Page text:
Dear friend, acquaintance, fellow inmate of the public education system, or whatever other label you prefer,
Last week, an old photo popped up in my Facebook newsfeed—the only musical I ever participated in after a friend conned me into auditioning for the chorus. There we were, the junior class in our outlandish Seussical costumes, grinning for all of social media to see.
Soon, the comment section turned into a heartwarming trip down memory lane…so I decided not to write the first thing that came to mind, which would have gone something like this:
“Seriously, I’m SO SORRY to all of you who were forced to interact with me in high school.”
Apparently I don’t do nostalgia correctly. My bad.
At first, I was surprised by my gut reaction. After all, I wasn’t a bad kid. Creative, overly cheerful, and a little bit weird (fine, significantly weird), but not so horrible that I’d need to apologize for my existence. But as I looked at sixteen-year-old Amy, I kept remembering things I wish I could go back and change:
The fifth period science class where I heard them call the kid behind me “worthless” over and over again, and when there was a pause, I wanted to shout, “He is not worthless,” but I did not do it. I didn’t even turn around.
The summer I wrote, “I hate her” in my church camp notebook, referring to another girl who was chosen over me as cabin leader because she was shallow and beautiful and took duck-faced selfies. And I knew those were not good enough reasons to hate someone and I did not care.
The essay I wrote dripping with wince-worthy bitterness, the lies I told, the girl behind me in choir class with no friends who I never once talked to, the day I made someone cry, and the hundreds of other times I hated and hurt and made myself look good at the expense of others…and no one ever knew.
You might not recognize this description of me if you were there back then. You saw, most of the time, who I wanted you to see, and I was a very good girl.
Our memories are like yearbooks full of carefully arranged photos. I’m pulling out some of the ugly ones today. (But there are lots of lovely ones where I was a loyal friend or an enthusiastic student or a thoughtful writer. Don’t worry, I do not have self-esteem problems, I promise.)
You were there, maybe, in one or more of these pictures: a friend who put up with my general awkwardness, a secondary character who interacted with me but didn’t know why I made the choices I did, a walk-on role photobombing one of my least spectacular moments who barely knew my name.
Maybe I judged you a few times. Compared myself to you and felt better or worse depending on the day or the category. Talked about you behind your back. Was secretly jealous of you. Never told you how important you were to me.
We’ll never really know, will we? We don’t get all the sides of the story, and maybe that’s a good thing.
Sometimes I wonder how much I missed those four years. How many stories did I walk right by when I could have joined in and made a difference just by caring?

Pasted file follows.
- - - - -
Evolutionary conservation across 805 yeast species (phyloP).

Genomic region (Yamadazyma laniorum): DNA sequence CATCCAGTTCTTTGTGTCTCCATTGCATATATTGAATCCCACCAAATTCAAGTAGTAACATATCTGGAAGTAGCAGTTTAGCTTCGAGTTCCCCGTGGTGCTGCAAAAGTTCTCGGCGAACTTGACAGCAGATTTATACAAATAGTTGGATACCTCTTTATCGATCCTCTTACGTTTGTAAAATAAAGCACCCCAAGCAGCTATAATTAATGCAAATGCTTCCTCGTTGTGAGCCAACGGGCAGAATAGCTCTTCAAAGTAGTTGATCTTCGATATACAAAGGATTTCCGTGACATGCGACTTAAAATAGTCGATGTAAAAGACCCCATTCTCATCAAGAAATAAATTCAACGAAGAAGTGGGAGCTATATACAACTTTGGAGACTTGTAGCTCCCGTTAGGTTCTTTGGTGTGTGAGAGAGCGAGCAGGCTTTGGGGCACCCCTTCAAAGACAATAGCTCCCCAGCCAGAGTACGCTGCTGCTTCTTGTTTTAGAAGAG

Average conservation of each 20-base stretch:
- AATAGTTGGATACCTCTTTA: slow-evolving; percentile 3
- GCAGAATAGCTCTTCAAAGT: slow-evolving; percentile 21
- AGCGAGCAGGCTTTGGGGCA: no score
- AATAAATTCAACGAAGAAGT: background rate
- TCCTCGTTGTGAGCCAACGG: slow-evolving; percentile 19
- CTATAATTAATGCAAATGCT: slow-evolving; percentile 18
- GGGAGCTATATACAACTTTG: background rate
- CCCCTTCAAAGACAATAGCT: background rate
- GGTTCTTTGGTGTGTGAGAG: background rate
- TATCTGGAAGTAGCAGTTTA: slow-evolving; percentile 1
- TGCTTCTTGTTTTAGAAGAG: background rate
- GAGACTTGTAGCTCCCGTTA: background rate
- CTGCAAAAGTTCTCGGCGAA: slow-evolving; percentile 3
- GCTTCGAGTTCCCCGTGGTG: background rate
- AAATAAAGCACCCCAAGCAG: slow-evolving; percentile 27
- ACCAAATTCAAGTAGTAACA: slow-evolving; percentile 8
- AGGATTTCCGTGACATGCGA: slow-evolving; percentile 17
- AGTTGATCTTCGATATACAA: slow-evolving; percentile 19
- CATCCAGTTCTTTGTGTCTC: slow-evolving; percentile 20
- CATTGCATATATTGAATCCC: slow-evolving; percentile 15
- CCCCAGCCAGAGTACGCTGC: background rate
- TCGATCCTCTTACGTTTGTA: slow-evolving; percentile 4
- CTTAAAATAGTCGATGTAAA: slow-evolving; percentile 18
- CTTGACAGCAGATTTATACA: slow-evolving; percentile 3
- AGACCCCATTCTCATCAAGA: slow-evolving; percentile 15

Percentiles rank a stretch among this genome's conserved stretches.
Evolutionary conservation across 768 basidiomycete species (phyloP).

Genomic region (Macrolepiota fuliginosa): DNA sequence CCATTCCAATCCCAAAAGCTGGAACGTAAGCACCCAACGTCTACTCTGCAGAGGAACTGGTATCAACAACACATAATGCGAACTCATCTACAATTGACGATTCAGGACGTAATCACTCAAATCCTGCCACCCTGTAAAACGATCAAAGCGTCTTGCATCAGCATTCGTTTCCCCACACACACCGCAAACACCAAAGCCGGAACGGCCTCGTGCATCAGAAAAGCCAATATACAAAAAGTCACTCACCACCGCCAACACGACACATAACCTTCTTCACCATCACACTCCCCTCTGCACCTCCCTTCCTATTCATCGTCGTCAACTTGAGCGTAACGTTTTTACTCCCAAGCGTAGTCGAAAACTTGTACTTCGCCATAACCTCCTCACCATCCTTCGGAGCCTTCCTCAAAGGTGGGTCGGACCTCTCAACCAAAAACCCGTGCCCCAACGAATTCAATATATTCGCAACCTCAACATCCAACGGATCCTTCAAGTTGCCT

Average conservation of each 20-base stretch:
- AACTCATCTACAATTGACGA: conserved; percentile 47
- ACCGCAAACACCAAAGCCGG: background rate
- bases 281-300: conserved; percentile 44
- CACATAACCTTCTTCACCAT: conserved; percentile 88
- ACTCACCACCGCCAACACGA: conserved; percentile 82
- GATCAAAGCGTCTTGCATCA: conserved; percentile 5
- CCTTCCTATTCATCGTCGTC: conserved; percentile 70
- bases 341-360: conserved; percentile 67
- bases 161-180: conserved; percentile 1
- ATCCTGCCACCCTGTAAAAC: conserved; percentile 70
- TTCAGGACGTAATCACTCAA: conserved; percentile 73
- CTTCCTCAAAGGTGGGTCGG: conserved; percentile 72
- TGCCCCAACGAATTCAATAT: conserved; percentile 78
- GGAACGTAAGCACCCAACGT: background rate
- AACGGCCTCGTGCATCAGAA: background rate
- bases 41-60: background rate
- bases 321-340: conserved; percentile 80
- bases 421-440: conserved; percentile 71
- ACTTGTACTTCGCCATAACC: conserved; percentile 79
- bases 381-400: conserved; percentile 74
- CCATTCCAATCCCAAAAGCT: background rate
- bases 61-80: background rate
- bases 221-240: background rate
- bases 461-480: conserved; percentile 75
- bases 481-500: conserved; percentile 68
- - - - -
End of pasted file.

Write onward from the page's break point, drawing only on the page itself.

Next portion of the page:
And then I think, maybe I’m still walking by them, scrolling past them, hearing only the things that relate to me and my life. Maybe there are words I should say but don’t, risks I need to take, people I should not give up on just because they’ve become inconvenient. Maybe my life right now isn’t so different than it was in high school.
I can’t say, anymore, what I wanted to write on that photo. I wanted to caption it with a sincere plea for you to believe that I am not the same person I was.
But…I sort of am.
I’m still awkward, still arrogant and stubborn and impatient, still prone to judging others and talking only about myself, with a lot more going wrong inside than you’ll ever see on the outside. Ten years from now, I’ll probably be writing an open letter apologizing to all the people who knew me as a twenty-something, wincing at my various immaturities and missed opportunities.
Or maybe I won’t. Maybe by then, I’ll realize: I will never be a good girl. I will continue to make a mess of everything I touch. I will have a long list of people I’ve hurt.
Those are things I will do. But they are not who I am. I am God’s. Just like I’m not my awards or grades or gold stars, I’m also not my half-finished conversations, unspoken fears, or failures.
You aren’t either. Maybe it’s more important for me say that than to apologize for my past self. High school is a time where we’re taught to be defined by labels and accomplishments, and I don’t think it ever quite leaves us. It’s always there, lurking in the fears we can’t name: that we are too much, not enough, or both at the same time.
I’m not nearly as confident in my absolute rightness as I was in high school, but here is one thing I am fully confident of: despite the fact that I’m awkward, prideful, fearful, broken, fill-in-the-blank-with-your-weakness-of-choice, God loves me. He loved me at sixteen. He loves me now. And he loves you too.
That’s more than I planned to say, but there you have it.
And it made me think, too—maybe I need to spend less time worrying about who I was, what you thought of me, what I should have done, and spend more time applying the lessons I learned to who I’m becoming.
Thanks for the memories,